Project Summary

With support from Boston College Internal Funding – Academic Technology Innovation Grant (ATIG) the RPCA is working to create digital applications for the FSI-R manual. This includes an app for the interventionist as well as a family-facing app that can be used to engage families. This project has support from Sunand Bhattacharya, Associate Vice Provost for Design and Innovation Strategies. The proposed project leverages progress over the last two years to digitally adapt the Family Strengthening Intervention for Refugees (FSI-R) in order to: 1) increase functionality and interactivity of our digital apps; 2) conduct co-design with end-users to increase culturally- and linguistically- appropriate features for the client-facing app; and 3) conduct theater testing with a small sample of families from each community. Our ATIG funding has enabled us to support a multidisciplinary team of BC computer science students, MSW interns, graphic designers, and faculty to digitally adapt the manual used in the delivery of the FSI-R, replacing the paper manual that our CHWs currently use to deliver the intervention with families. We successfully completed the CHW-facing application and performed UI/UX testing, including Think Aloud methodology, to engage the end-users (the CHWs) in the design process. In the coming months, we are hoping to finalize the Alpha version of the application.

Approach

 Promoting resilience and healthy parent-child relationships in refugee families in the US (Somali Bantu refugees and Bhutanese refugees). The Family Strengthening Intervention for Refugees (FSI-R) was developed using a community-based participatory research approach as a home-visiting intervention ‘for refugees, by refugees.’ Using a strengths-based approach, the FSI-R aims to improve parenting strategies and communication, while also helping families navigate resettlement stressors and acculturative challenges. 

Measurement & Metrics

A total of 40 Somali Bantu (n 1⁄4 103 children, 58.40% female; n 1⁄4 43 caregivers, 79.00% female) and 40 Bhutanese (n 1⁄4 49 children, 55.30% female; n 1⁄4 62 caregivers, 54.00% female) families were randomized to receive FSI-R or CAU. Refugee research assistants conducted psy- chosocial assessments pre- and post-intervention, and home visitors delivered the preventive intervention. Multilevel modeling assessed the effects of FSI-R. Feasibility was measured from retention, and acceptability was measured from satisfaction surveys.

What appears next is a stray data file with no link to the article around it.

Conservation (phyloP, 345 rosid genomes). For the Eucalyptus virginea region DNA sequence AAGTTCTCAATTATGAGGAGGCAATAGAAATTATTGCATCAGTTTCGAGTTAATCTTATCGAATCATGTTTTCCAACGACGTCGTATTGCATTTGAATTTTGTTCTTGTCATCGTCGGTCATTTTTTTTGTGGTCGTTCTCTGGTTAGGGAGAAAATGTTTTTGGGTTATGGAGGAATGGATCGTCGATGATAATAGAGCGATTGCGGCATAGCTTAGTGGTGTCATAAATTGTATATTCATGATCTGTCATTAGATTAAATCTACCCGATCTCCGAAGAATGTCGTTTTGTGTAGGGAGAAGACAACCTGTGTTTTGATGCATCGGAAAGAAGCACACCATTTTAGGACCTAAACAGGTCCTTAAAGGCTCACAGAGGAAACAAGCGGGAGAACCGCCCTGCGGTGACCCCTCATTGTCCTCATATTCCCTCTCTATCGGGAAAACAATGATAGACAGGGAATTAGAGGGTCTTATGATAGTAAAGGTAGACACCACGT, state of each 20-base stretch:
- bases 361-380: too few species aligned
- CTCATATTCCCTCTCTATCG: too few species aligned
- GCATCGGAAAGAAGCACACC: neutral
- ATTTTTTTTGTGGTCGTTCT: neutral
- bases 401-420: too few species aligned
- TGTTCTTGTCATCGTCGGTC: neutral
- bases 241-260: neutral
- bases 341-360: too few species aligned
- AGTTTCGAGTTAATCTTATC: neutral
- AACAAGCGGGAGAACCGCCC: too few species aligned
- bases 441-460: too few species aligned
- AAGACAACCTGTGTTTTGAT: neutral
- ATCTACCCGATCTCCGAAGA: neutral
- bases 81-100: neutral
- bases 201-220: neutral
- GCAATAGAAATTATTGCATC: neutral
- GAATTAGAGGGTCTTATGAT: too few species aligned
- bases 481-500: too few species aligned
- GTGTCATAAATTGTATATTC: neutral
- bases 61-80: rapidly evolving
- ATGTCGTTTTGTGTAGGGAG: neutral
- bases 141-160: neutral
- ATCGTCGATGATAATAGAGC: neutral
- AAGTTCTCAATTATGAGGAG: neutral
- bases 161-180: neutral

Key Findings

  • An 80-family feasibility and acceptability pilot with Somali Bantu and Bhutanese refugee communities in New England has been completed, demonstrating significant decreases in child mental health problems for both Somali Bantu and Bhutanese refugees and reductions in family conflict among Bhutanese families. A 300-family effectiveness trial is currently ongoing with the same communities.

  • This pilot indicates that a family home-visiting interventionadministered by refugees for refugees using a CBPR approach is feasible and acceptable. The retention rate of 82.50% is comparable to retention rates of other refugee interventions.

Principal Investigator

Project Support

This project has support from Sunand Bhattacharya, Associate Vice Provost for Design and Innovation Strategies.

Contact:

Euijin Jung
Postdoctoral Research Fellow

supported by the Center for Social Innovation

Documents